More students today are seeing their college advisors. That’s according to a recent survey by the Center for Community College Student Engagement, a research initiative out of the University of Texas at Austin, which found that 78 percent of returning students claim they have met with an advisor.
But experiences for students once they visit an advisor vary. The report also found that just 65 percent of surveyed students say their advisor “helped them develop an academic plan.”
While there is room for improvement in how advisors support students, Evelyn Waiwaiole, executive director of the Center of Community College Student Engagement, believes the attendance rate is unprecedented.
“I don’t know if we could say [78 percent of students saw an advisor] a decade ago,” says Waiwaiole. “That’s a new experience that is beginning to happen, and we are reaching more students.”
The study, released Tuesday, analyzed responses from more than 90,000 returning students from 188 community colleges, and about 40,000 first-term students at 94 institutions.
Greg Hodges, vice president for academic and student success services at Patrick Henry Community College in Virginia, says his campus has seen similar growth in advising appointments since adding more advisors and reforming the school’s approach to academic advising.
Today, he says, nearly every student visits an advisor at least once. But that hasn’t always been the case. Five years ago, Hodges explains, “we realized so many students come to campus with a huge amount of barriers that are external to their [academic] life, and the only way to help them succeed is to get them to an advisor.” Now, the college has embarked on a series of strategies that include targeted interventions to get more students to meet with an advisor.
One successful strategy highlighted in the report is a wider adoption of “high-impact practices,” such as tutoring, orientation or student success courses. And in addition to more hands-on support, the study finds that more colleges are requiring students to meet with an advisor. Among the 78 percent of returning students who met with an advisor, the study found more than half were required to do so in order to register for courses. For newly entering students, 73 percent said meeting with an advisor was a requirement to enroll.
For many colleges in the study, the forcing function was to make advising mandatory. “We began to use that word—students are ‘required’ to do orientation or ‘required’ to see an advisor before [they] start college, or we block registration. That’s I think why we are seeing these high data points,” says Waiwaiole.
Meeting with an advisor is not required at Patrick Henry, Hodges says, but the college has tried other incentives like giveaways and raffles for students who attend.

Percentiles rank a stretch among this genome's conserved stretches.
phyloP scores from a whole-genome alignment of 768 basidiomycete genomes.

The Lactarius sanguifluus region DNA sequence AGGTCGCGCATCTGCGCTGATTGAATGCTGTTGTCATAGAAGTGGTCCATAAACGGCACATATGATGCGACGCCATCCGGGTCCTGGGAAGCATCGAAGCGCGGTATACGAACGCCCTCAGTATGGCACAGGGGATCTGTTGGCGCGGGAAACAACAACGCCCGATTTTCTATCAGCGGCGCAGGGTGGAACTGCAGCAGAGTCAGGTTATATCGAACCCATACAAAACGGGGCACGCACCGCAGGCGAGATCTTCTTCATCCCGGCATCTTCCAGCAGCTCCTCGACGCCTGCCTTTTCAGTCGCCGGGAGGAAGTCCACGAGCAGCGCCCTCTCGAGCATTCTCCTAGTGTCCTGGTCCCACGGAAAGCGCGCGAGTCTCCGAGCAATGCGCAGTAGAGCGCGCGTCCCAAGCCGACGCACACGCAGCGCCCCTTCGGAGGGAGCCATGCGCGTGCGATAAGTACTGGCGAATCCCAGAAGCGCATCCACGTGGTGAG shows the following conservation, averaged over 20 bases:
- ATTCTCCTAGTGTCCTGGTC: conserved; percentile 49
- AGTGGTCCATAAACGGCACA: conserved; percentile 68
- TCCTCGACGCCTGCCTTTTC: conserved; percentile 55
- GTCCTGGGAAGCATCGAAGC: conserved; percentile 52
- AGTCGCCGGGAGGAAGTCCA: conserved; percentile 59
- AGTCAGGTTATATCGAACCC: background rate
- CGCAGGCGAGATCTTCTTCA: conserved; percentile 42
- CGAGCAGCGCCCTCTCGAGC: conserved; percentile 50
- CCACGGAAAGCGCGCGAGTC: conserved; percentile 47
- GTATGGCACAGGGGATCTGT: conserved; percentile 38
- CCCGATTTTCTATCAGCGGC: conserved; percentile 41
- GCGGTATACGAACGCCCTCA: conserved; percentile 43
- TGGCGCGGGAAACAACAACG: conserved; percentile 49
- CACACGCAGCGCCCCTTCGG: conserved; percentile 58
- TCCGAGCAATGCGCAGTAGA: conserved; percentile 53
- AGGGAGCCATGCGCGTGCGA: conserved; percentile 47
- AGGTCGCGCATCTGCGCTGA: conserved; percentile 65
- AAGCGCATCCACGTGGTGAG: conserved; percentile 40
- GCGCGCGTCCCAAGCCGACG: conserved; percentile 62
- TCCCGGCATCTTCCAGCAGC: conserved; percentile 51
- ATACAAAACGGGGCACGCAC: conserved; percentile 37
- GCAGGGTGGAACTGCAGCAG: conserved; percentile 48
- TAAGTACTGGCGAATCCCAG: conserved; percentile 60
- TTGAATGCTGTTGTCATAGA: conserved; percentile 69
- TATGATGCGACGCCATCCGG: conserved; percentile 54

Other changes in advising have also revolved around technology, including predictive analytics which aim to use data to determine if a student needs extra support from an advisor. But the study intentionally left those components out of its survey. Waiwaiole says that’s because much of the technology available in the advising space today is largely focused on the adivor and not the student.
“Tech is a new conversation in advising, but students don’t always know there are these new tools that advisors are using,” she says. “Not all, but many tools are there to aid the advisors, and we are trying to understand the student experience.”
Despite the uptick in students seeing their advisors, there’s room for improvement as well. In particular, the majority (65 percent) of students surveyed reported that their advisor did not discuss having a follow-up appointment. So while students may have seen their advisor least once, getting them to show up again has been a challenge.
To get more at-risk students involved in advising, Patrick Henry began offering an intensive college-coaching program where select students receive mandated and consistent advising. Hodges says the students in the program often outperform those who participate in the school’s more traditional advising model. But that kind of support “is very expensive to maintain,” he says, and it’s been a challenge figuring out how to get (or afford) similar outcomes that the coaching program has seen but for all students.
Patrick Henry recently hired four new advisors and moved four part-time advisors to full-time roles. Still, in order to expand some of their successful programs, Hodges says, “I wish I could hire 20 more coaches.”
That challenge resonates across the industry. According to a 2013 study from NACADA, a national academic advising association, the median ratio for academic advisors to students is 296 to 1 at 4-year institutions. At 2-year colleges, that number jumps to 441 to 1.
These high ratios present a challenge for the next area that Waiwaiole thinks college advisors need to tackle. “We need to begin to equip and prepare advisors to have more in-depth conversations [with students]... Not just these high impact practices, but we need to integrate these into a holistic redesigned student experience that everyone experiences.”
The study found that there is one group of students who enjoy in-depth advising services: student athletes. Student athletes were more likely than the general student body to report that they were required to meet with an advisor. Athletes were also more likely to meet with an advisor more than once per term.
“It may be cost prohibitive to scale up a comprehensive advising model that currently is used for only a small group of students,” Waiwaiole said in a prepared statement. “But colleges can evaluate their processes for small-scale in-depth advising and consider which aspects of the model might be used for all students.”